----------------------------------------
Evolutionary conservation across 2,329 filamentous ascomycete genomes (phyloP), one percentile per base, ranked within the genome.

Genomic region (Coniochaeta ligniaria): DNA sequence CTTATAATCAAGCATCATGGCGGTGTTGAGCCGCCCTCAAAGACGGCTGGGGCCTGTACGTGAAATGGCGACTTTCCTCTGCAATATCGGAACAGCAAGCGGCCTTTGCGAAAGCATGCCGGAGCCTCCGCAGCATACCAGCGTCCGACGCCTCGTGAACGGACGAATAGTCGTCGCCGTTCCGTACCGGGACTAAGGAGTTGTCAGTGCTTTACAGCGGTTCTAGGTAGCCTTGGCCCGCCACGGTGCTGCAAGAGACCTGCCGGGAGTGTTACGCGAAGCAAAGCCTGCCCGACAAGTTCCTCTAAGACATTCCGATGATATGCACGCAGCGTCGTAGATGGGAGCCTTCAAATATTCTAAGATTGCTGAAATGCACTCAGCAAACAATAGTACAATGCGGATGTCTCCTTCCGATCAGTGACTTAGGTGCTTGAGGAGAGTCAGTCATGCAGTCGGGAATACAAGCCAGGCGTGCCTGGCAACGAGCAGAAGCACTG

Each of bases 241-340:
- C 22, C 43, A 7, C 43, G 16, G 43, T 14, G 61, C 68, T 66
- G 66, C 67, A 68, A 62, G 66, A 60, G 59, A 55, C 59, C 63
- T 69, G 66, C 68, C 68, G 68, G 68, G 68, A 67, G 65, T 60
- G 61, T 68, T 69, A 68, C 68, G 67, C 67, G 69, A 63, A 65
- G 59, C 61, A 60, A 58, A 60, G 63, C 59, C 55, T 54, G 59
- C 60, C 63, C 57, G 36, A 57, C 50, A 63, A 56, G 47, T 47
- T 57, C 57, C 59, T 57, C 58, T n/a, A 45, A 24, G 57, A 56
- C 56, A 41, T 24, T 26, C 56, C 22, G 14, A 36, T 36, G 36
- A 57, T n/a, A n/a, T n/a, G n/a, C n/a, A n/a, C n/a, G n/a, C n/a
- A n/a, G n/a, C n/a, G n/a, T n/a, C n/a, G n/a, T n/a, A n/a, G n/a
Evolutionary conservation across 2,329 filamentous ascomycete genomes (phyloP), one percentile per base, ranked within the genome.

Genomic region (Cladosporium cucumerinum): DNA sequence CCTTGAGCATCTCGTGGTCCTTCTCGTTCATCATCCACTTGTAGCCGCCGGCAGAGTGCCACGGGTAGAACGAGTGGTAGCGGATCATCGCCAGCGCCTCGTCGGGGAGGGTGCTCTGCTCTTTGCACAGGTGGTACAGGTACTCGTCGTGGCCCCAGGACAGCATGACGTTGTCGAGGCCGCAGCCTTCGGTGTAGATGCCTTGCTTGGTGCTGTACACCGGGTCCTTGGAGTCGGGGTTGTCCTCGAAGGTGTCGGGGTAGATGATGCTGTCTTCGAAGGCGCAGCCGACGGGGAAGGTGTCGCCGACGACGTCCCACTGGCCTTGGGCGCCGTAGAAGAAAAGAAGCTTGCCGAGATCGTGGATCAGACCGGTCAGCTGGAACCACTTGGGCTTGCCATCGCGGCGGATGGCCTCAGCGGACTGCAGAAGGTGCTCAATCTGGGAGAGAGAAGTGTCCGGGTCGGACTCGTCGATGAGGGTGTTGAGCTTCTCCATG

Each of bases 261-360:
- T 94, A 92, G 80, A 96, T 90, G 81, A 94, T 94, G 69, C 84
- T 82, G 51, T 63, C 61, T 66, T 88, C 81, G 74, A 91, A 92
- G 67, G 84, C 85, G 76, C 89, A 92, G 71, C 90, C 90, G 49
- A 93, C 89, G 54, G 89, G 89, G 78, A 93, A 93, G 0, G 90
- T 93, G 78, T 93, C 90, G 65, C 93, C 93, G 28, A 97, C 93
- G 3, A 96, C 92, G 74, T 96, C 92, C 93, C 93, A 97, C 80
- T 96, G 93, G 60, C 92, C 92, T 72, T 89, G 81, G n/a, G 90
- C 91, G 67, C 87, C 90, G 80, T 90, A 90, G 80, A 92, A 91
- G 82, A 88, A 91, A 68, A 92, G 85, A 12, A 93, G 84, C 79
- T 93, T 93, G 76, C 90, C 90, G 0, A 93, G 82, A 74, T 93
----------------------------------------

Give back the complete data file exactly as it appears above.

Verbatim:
Evolutionary conservation across 2,329 filamentous ascomycete genomes (phyloP), one percentile per base, ranked within the genome.

Genomic region (Coniochaeta ligniaria): DNA sequence CTTATAATCAAGCATCATGGCGGTGTTGAGCCGCCCTCAAAGACGGCTGGGGCCTGTACGTGAAATGGCGACTTTCCTCTGCAATATCGGAACAGCAAGCGGCCTTTGCGAAAGCATGCCGGAGCCTCCGCAGCATACCAGCGTCCGACGCCTCGTGAACGGACGAATAGTCGTCGCCGTTCCGTACCGGGACTAAGGAGTTGTCAGTGCTTTACAGCGGTTCTAGGTAGCCTTGGCCCGCCACGGTGCTGCAAGAGACCTGCCGGGAGTGTTACGCGAAGCAAAGCCTGCCCGACAAGTTCCTCTAAGACATTCCGATGATATGCACGCAGCGTCGTAGATGGGAGCCTTCAAATATTCTAAGATTGCTGAAATGCACTCAGCAAACAATAGTACAATGCGGATGTCTCCTTCCGATCAGTGACTTAGGTGCTTGAGGAGAGTCAGTCATGCAGTCGGGAATACAAGCCAGGCGTGCCTGGCAACGAGCAGAAGCACTG

Each of bases 241-340:
- C 22, C 43, A 7, C 43, G 16, G 43, T 14, G 61, C 68, T 66
- G 66, C 67, A 68, A 62, G 66, A 60, G 59, A 55, C 59, C 63
- T 69, G 66, C 68, C 68, G 68, G 68, G 68, A 67, G 65, T 60
- G 61, T 68, T 69, A 68, C 68, G 67, C 67, G 69, A 63, A 65
- G 59, C 61, A 60, A 58, A 60, G 63, C 59, C 55, T 54, G 59
- C 60, C 63, C 57, G 36, A 57, C 50, A 63, A 56, G 47, T 47
- T 57, C 57, C 59, T 57, C 58, T n/a, A 45, A 24, G 57, A 56
- C 56, A 41, T 24, T 26, C 56, C 22, G 14, A 36, T 36, G 36
- A 57, T n/a, A n/a, T n/a, G n/a, C n/a, A n/a, C n/a, G n/a, C n/a
- A n/a, G n/a, C n/a, G n/a, T n/a, C n/a, G n/a, T n/a, A n/a, G n/a
Evolutionary conservation across 2,329 filamentous ascomycete genomes (phyloP), one percentile per base, ranked within the genome.

Genomic region (Cladosporium cucumerinum): DNA sequence CCTTGAGCATCTCGTGGTCCTTCTCGTTCATCATCCACTTGTAGCCGCCGGCAGAGTGCCACGGGTAGAACGAGTGGTAGCGGATCATCGCCAGCGCCTCGTCGGGGAGGGTGCTCTGCTCTTTGCACAGGTGGTACAGGTACTCGTCGTGGCCCCAGGACAGCATGACGTTGTCGAGGCCGCAGCCTTCGGTGTAGATGCCTTGCTTGGTGCTGTACACCGGGTCCTTGGAGTCGGGGTTGTCCTCGAAGGTGTCGGGGTAGATGATGCTGTCTTCGAAGGCGCAGCCGACGGGGAAGGTGTCGCCGACGACGTCCCACTGGCCTTGGGCGCCGTAGAAGAAAAGAAGCTTGCCGAGATCGTGGATCAGACCGGTCAGCTGGAACCACTTGGGCTTGCCATCGCGGCGGATGGCCTCAGCGGACTGCAGAAGGTGCTCAATCTGGGAGAGAGAAGTGTCCGGGTCGGACTCGTCGATGAGGGTGTTGAGCTTCTCCATG

Each of bases 261-360:
- T 94, A 92, G 80, A 96, T 90, G 81, A 94, T 94, G 69, C 84
- T 82, G 51, T 63, C 61, T 66, T 88, C 81, G 74, A 91, A 92
- G 67, G 84, C 85, G 76, C 89, A 92, G 71, C 90, C 90, G 49
- A 93, C 89, G 54, G 89, G 89, G 78, A 93, A 93, G 0, G 90
- T 93, G 78, T 93, C 90, G 65, C 93, C 93, G 28, A 97, C 93
- G 3, A 96, C 92, G 74, T 96, C 92, C 93, C 93, A 97, C 80
- T 96, G 93, G 60, C 92, C 92, T 72, T 89, G 81, G n/a, G 90
- C 91, G 67, C 87, C 90, G 80, T 90, A 90, G 80, A 92, A 91
- G 82, A 88, A 91, A 68, A 92, G 85, A 12, A 93, G 84, C 79
- T 93, T 93, G 76, C 90, C 90, G 0, A 93, G 82, A 74, T 93